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Film Friday: ‘A Christmas Story’ directed by Bob Clark

By Daniel S Levine,
'A tribute to the Original, Traditional, One Hundred-Percent, Red-Blooded, Two-Fisted, All-American Christmas'
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A Christmas Story is one of those perfect holiday films that has become required viewing for some during the season. It captures that perfect sense of what it must mean to be a child around Christmastime and features a nice blend of humor and sentimentality that makes it easy to digest, all thanks to the comedic genius of writer Jean Shepherd.

The film is based on Shepherd’s book, In God We Trust, All Others Pay Cash, as well as his other stories. Shepherd co-wrote the script and provided the narration, playing the grown-up version of our protagonist, Ralphie Parker. The main driving plot of the film is Ralphie’s desire to get the coveted Red Ryder BB gun. Of course, there’s much more than that, as the film covers Ralphie’s life with his parents and younger brother Randy. Some of the best parts of the film do not actually even involve Ralphie, like his parents' argument about the classic leg lamp or Randy’s refusal to eat food when told. The film is filled with these little vignettes that push the BB gun plot so far in the background that you almost forget it, even if it is really the driving force. It’s a truly fun MacGuffin, though.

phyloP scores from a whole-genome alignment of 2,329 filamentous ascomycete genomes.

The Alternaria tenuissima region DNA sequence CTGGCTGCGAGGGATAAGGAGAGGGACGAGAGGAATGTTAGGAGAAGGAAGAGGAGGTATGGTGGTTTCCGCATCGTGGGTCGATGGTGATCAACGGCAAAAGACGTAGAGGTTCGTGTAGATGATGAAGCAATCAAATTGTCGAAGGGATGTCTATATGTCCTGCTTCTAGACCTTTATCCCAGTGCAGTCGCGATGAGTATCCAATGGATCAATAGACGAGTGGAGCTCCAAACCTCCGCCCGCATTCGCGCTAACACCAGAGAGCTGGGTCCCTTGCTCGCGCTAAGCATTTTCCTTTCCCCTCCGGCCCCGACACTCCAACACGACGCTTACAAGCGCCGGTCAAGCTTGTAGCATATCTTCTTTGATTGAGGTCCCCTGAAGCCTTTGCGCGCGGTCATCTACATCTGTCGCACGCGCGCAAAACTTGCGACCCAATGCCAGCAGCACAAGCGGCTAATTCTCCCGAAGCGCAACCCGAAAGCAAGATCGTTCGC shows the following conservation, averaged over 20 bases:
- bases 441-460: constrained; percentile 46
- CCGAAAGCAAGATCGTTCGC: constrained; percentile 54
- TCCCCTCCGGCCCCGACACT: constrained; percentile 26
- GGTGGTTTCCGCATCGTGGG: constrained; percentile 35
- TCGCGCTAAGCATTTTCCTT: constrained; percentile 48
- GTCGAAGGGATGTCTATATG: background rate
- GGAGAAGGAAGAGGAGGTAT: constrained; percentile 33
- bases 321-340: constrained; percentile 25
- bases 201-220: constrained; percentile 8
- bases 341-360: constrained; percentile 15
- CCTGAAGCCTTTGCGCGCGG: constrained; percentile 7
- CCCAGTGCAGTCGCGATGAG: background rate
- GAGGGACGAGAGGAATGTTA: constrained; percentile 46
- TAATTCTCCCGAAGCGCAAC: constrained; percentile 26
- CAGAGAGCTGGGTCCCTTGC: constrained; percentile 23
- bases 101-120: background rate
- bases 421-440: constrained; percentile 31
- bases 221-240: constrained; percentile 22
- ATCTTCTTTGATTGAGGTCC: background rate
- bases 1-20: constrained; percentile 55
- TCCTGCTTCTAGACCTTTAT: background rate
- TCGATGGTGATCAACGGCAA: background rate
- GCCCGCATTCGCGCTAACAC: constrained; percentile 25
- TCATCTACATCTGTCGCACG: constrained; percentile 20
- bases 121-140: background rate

While the adult actors may not be all that great, thankfully the children could not be any better. Peter Billingsley as Ralphie is as perfect as possible, with those great huge blue eyes that light up, making the payoff when he finally gets his BB gun all the better. Still, Ian Petrella as Randy is my favorite character. His scene where he is literally engulfed by a coat is priceless.

I also love the oddball dream sequences that Ralphie has, particularly the ode to silent comedy, with the under-cranked scene of burglars entering the Parker home. Stuff like this - odd scenes that have no point other than to provide a chuckle - are commonplace today thanks to Family Guy, but while the Family Guy jokes are overkill, these moments in A Christmas Story are short and sweet.

If there is one thing that hurts the film, it might be the final gags at the end. The perfect ending to the film would have been when Ralphie finally gets his wish. The trouble with that though is that, at that point, the film is just 85 minutes. While the following scenes of Ralphie having trouble firing the gun and the Chinese restaurant are cute, they seem tacked on just to bring the film to 93 minutes.

Still, most of us that have seen the film countless times can ignore that because of the final shot of Ralphie and Randy in their bed with their presents. It’s a lovely ending to a good film....and I still can’t believe this was directed by Bob Clark, the same man who gave us the first two Porky’s films.

 
 

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